Time Warner

TWX

19.01

-0.03

Gray, C1. A

GTNa

8.55

-0.22

Tribune

TRB

28.75

-0.23

Hearst-Argyle

HTV

25.22

4.76

Wash. Post

WPO

792.67

24.67

Journal Comm.

JRN

10.23

0.37

Young

YBTVA

1.98

-0.02


Bounceback

Send Us Your OpinionsWe want to
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The commentary on the performance tax continues to roll in...
I find it quite interesting that everyone is in such knot over the record companies wanting to charge radio royalty fees. Once again radio forgets the power that we have, not record companies. Lets let them charge us royalties, we will charge them for air time. You want to get on my station, fine. I will treat you just like any other "client" and charge you for every minute you are on my air. I'd like to see radio band together with the strength of many and see if record companies really do want to put their dog in that fight. I would guess not.

Tom Sheldon CRMC, Director of Programming96.1 KSTR, Grand Junction, CO.


Below the Fold

Ad Business Report
Kaiser Permanente
Ads focus on total health at
every stage of life launched the
4thseason of its Thrive campaign
And Radio included…

Washington Media Business Report
Reformers gear up for
Media hearing pegged for Chicago
Citizens organizing to make sure
their voices are heard…

Ratings & Research
Content replaces
Communications as primary web
use as users are spending nearly
half their online time visiting content…


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More News Headlines

Fox Democratic debate a casualty
Last we knew, only Joe Biden (D-DE), Dennis Kucinich (D-OH) and Mike Gravel (D-AK) were signed up for a debate sponsored by the Congressional Black Caucus and booked on Fox News Channel for 9/23/07. Now word from USA Today is that the event has been canceled. John Edwards (D-NC) started the defections, complaining about the perceived right-wing slant of the network and others followed, including front-runners Hillary Clinton (D-NY) and Barack Obama (D-IL). The event is said to have been postponed, not canceled, but no new date has been set.

New media seminar scheduled
"The 'anywhere, anytime, anyhow' characteristics of new media are driving consumer demand for personalization and, as we've seen with the phenomenal growth in iPods, iPhones and other portable media devices, mobile video is the latest and hottest platform for meeting this demand." So says Mary M. Collins, President and CEO of BCFM and its Broadcast Cable Credit Association (BCCA) subsidiary. To that end, the organization is holding a seminar next month in New York teaching electronic media practioners how to tap in. "Anytime, Anyplace Making Money from the Growth in Personalized Media," will be held Wednesday, 9/19/07, 12 Noon-5:00 PM at the Penn Club in Manhattan. Info is available from Kristine Davison at [email protected]

Fox cancels “Anchorwoman” after one airing
The debut of the reality show about Lauren Jones' attempt to turn herself into a news anchor for a Texas TV station drew only an estimated 2.7 million viewers last Wednesday, according to Nielsen. Jones one of the prize fluff girls on "The Price Is Right," Miss New York and featured WWE Diva before the series put her into the newsroom of KYTX Channel 19 in Tyler, TX. Unaired episodes will be available on Fox's website through Fox on Demand.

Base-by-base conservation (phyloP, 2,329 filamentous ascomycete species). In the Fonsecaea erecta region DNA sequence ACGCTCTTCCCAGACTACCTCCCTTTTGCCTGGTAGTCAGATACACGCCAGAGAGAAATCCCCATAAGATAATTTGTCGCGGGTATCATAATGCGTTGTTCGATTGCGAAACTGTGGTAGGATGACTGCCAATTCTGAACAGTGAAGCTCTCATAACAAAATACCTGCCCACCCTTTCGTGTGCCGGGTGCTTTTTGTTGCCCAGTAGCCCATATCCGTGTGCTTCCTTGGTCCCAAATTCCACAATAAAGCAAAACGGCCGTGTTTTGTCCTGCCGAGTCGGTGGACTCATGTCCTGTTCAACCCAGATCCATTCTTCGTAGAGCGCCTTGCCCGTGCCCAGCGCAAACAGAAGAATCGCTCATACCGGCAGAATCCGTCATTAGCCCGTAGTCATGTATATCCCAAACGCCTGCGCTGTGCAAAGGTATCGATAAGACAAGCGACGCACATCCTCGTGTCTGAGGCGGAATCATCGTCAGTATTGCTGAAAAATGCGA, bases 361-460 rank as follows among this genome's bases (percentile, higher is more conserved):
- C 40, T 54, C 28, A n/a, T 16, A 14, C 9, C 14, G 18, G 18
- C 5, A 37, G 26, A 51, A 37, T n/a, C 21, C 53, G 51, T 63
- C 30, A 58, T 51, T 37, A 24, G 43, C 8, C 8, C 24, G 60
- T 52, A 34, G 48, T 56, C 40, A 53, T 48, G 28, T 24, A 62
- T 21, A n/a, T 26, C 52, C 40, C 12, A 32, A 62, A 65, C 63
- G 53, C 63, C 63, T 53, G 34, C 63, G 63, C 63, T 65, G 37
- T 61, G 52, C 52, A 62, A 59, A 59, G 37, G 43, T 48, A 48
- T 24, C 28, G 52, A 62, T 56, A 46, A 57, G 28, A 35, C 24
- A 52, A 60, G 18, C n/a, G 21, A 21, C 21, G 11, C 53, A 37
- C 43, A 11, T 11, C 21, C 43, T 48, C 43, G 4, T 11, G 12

International

Watchdogs object to Shrek
It turns out that the battle over marketing food to children is being waged the world over. Kellogg's and McDonald's are using Shrek in Australia, and have been cleared to do so by that country's Advertising Standards Bureau (ASB) over the loud protest of the Parents Jury. According to Australia's Herald Sun, new prohibitions on using such high-profile celebrities for the purpose of promoting "pester-power in children" did not kick in because the green ogre never specifically suggests any actions to children. In other words, they aren't asked to ask their parents for any product. A third target of Parents Jury, a supermarket chain which prominently displays Shrek in-store, was untouched by ASB since its regulations do not pertain to that type of promotion.





TVBR Radar 2007
Television News you won't read any where else. TVBR--First, Accurate, and Independently Owned.

Martin defends a la carte
to minority critics

FCC Chairman Kevin Martin fired off a letter defending his concept of cable a la carte program menus to seven representatives of minority organizations. Although minority and other niche programmers, not to mention cable operators, are opposed, Martin believes it will be ultimately beneficial to programmers and consumers.

TVBR observation: These arguments for a la carte get stranger all the time. Let's look closer. Hispanic customers aren't going to have to worry about getting English-language channels they don't want; if they live in an area where they number less than 10% of the total population, they can instead worry that they won't get any channels at all - if 90% of the market is by definition going to ignore Spanish language programming, the cable operator may well be forced to drop it from the menu. We also fail to see how a la carte makes it easier for a niche operation to establish itself; to the contrary, the time it takes to build an audience may kill it off before it gets a chance to take root. This whole issue is not about making it easier for minority and niche programming services, and it is not about saving consumers money. It's about edgy programming on certain cable channels, and the! desire of some in government and the watchdog community to turn the FCC into the national nanny. Parents have blocking technology which can prevent children from watching undesirable channels. The FCC should push that and take the small cable programmers' word that a la carte will be devastating to their business model.
08/24/07 TVBR #166

Big streamers deal, small streamers do not
Large audio streamers are said to have come to an agreement with SoundExchange which would affect their operations through 2010. in a closed door session, big internet streamers would have royalty liability capped at 50K per year and would not be forced to use any particular technology to prevent tune ripping by consumers. Meanwhile, SoundExchange has offered to give a royalty payment discount to internet audio streamers that bring in less than 1.25M per year.

RBR observation: Apparently progress has been made in this parallel issue to recording companies seeking the upheaval of the age-old content/promotion symbiotic relationship between themselves and broadcasters. It's hard to see what benefit the recording industry expects to gain from not being aired on defunct internet music services. You would think that producers would treasure an armada of small music sites each of which can gather together base of serious, like-minded music fans, expose them to music which otherwise may be difficult to find, and in many cases offer a chance to buy that music instantaneously. Instead, music producers seem dead set on driving these companies out of business. Unbelievable.
08/24/07 RBR #166